Review: Down and Out in Paris and London by New Diorama Theatre / PIT

Down and Out in Paris and London, written and directed by NDT / PIT Artistic Director, David Byrne, fuses two books, written half a century apart. The first by George Orwell, which lends its title to the production, and the second, Hard Work by Polly Toynbee, a journalist and reporter for The Guardian, in which she researches minimum-wage, zero-hours contracts by living for several months as one of those reliant on them to survive.

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Review: The Curious Incident of the Dog in the Night-Time by the National Theatre

The Curious Incident of the Dog in the Night-Time has been on my must-see list of shows for quite a while, so when I found out it was going on tour, I happily headed out to the New Theatre in Oxford to cross it off the list.

Based on the autobiographical book of the same name by Mark Haddon, the show concerns autistic teenager, Christopher, whose mother died several years previously, and who lives on his own with his Dad. When a neighbour’s dog is murdered with a garden fork, the body left on the front lawn for all to see, Christopher sets out to act detective and find out who committed the heinous crime, becoming more and more determined as the world tries to convince him to leave well alone. What transpires when he finally discovers the perpetrator and motivation for the crime, changes his life forever.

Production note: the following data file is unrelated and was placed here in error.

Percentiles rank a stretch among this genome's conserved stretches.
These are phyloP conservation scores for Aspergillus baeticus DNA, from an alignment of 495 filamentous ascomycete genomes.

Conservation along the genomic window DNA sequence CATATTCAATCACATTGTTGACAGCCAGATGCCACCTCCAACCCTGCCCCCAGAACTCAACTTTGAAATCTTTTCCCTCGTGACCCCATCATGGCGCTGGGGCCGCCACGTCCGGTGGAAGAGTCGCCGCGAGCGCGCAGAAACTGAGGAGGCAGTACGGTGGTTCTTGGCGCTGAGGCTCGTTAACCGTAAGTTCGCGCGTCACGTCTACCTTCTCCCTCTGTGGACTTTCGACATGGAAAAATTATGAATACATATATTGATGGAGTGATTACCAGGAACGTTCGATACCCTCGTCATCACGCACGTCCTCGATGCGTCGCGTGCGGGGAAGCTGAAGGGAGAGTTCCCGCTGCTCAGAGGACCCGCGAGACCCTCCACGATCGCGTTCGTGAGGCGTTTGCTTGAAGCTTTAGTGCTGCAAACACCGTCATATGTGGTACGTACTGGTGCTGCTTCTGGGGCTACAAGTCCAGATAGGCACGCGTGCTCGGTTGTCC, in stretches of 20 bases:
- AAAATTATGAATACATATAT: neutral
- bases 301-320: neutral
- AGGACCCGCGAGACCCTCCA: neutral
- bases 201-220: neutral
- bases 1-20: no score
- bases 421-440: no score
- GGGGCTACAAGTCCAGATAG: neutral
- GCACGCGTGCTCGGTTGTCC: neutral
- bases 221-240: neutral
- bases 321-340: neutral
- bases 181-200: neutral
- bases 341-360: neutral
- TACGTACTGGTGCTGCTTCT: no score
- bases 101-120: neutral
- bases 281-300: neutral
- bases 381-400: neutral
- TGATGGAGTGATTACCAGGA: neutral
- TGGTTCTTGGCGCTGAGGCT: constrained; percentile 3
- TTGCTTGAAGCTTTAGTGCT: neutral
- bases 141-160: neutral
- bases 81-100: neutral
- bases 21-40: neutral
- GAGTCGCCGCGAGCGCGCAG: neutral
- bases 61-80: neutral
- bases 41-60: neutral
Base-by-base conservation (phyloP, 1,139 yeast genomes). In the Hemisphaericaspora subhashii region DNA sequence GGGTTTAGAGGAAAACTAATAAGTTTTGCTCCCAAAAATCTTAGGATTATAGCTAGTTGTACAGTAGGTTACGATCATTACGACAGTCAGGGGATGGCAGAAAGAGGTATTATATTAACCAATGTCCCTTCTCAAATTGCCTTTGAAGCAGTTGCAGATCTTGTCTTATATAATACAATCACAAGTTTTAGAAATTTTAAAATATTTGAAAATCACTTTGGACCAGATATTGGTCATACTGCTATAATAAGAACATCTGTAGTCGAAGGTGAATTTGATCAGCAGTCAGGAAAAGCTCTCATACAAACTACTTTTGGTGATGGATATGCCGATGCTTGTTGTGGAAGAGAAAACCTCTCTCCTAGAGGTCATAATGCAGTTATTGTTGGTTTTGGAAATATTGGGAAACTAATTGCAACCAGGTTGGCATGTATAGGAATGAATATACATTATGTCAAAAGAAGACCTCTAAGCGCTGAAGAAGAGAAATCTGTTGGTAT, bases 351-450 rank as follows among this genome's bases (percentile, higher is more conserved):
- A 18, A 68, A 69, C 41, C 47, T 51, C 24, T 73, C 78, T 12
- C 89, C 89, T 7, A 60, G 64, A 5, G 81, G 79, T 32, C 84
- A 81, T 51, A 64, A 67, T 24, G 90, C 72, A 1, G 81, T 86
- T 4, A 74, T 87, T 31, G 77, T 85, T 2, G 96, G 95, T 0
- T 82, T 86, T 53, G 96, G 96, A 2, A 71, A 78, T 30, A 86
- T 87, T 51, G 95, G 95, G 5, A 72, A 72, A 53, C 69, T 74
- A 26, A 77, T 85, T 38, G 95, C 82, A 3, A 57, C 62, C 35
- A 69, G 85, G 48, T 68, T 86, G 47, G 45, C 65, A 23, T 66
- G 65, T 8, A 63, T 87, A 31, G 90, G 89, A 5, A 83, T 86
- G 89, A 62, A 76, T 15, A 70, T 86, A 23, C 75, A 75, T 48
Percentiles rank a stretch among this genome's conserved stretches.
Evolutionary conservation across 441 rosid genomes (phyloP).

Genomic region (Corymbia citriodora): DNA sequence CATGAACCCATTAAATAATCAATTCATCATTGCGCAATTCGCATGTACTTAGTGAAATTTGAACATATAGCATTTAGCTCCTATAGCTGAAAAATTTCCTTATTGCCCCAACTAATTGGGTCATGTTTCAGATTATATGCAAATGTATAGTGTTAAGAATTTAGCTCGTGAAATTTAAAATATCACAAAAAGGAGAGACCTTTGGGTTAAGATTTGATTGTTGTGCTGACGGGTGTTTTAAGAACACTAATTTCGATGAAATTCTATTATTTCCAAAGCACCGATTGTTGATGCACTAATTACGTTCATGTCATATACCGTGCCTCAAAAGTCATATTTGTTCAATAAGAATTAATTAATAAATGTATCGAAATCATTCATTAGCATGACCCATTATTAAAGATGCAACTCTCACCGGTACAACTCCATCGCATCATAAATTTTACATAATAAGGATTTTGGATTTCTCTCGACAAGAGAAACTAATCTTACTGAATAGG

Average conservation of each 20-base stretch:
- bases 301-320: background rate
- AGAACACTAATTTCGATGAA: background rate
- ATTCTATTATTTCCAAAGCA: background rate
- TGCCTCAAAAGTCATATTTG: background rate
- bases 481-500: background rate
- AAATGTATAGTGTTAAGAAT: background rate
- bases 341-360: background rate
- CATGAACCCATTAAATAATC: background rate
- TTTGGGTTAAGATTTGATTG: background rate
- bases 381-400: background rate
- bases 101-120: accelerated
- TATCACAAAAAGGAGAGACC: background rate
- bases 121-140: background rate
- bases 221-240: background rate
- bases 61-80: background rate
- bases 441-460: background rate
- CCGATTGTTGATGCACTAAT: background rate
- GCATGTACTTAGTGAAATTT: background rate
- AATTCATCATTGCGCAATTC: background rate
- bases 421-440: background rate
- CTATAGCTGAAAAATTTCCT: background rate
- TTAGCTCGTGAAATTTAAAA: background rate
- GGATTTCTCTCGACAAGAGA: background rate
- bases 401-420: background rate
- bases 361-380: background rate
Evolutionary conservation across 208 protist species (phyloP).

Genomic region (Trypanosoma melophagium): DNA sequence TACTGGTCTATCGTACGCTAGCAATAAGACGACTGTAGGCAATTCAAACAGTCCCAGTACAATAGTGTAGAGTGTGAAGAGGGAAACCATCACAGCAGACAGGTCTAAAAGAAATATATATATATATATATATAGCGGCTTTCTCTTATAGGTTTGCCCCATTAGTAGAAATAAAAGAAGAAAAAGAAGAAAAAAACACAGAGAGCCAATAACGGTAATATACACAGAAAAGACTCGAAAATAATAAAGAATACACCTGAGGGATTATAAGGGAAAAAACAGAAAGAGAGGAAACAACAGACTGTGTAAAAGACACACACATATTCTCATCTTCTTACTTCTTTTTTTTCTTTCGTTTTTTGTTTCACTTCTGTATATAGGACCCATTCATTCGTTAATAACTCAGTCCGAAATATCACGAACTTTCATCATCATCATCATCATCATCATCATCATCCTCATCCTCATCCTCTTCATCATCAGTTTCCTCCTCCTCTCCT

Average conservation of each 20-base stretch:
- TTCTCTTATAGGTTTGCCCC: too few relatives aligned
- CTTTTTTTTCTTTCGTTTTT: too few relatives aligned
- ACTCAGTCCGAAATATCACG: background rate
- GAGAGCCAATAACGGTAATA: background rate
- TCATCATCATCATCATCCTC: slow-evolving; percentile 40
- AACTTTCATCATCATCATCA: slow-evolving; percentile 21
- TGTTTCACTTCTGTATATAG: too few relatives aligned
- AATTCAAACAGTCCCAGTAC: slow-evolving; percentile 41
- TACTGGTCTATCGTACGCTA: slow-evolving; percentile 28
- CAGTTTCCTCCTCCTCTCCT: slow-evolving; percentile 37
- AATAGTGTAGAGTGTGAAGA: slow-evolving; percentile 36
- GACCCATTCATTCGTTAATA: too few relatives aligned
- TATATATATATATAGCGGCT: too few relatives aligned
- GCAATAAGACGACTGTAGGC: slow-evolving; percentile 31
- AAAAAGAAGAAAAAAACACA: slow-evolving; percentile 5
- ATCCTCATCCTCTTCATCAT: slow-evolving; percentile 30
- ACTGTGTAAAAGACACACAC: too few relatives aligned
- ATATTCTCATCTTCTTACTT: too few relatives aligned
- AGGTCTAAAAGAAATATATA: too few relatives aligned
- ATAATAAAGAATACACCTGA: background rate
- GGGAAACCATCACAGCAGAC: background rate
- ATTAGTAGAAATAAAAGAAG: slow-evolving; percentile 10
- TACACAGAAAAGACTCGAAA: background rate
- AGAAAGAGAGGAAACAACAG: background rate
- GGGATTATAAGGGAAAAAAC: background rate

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Review: Fake It ‘Til You Make It by Bryony Kimmings

Bryony Kimmings makes work about things that are personal to her, and things that make her angry. In her latest show, that’s male depression. More specifically, why men don’t seek help in dealing with their depression, resulting in a frighteningly high suicide rate amongst that gender. And why is it personal to her? Because, six months into her relationship with her fiancé and father of her unborn son, Tim Grayburn, she found that he had been hiding severe depression from her, and from the world, for ten years.

Typical of Kimmings, instead of screaming ‘betrayal’ and running away, she confronted the situation with her usual sensitivity and understanding, and set to work to do something about it. The result: Tim left his highly-paid job as an advertising executive to collaborate with her in making a show documenting the way in which his depression affected their relationship, learned to play the guitar (not very well, but that’s part of the charm of the piece), and joined her on stage to tour the show around the world for a year.

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Review: Shooting with Light by Idle Motion

In the last few years, Idle Motion have been taking the world by storm with their particular brand of physical and visual storytelling, and their newest show, Shooting with Light, is the latest, and most mature, in their exceptional canon of work.

Shooting with Light began as a piece about photography, but came alive during the research period when the company uncovered the remarkable story of Gerda Taro, the pioneering war photographer who has been almost forgotten by history, largely because of her gender.

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Review: Push and Citizen Puppet by final year students at the Royal Central School of Speech and Drama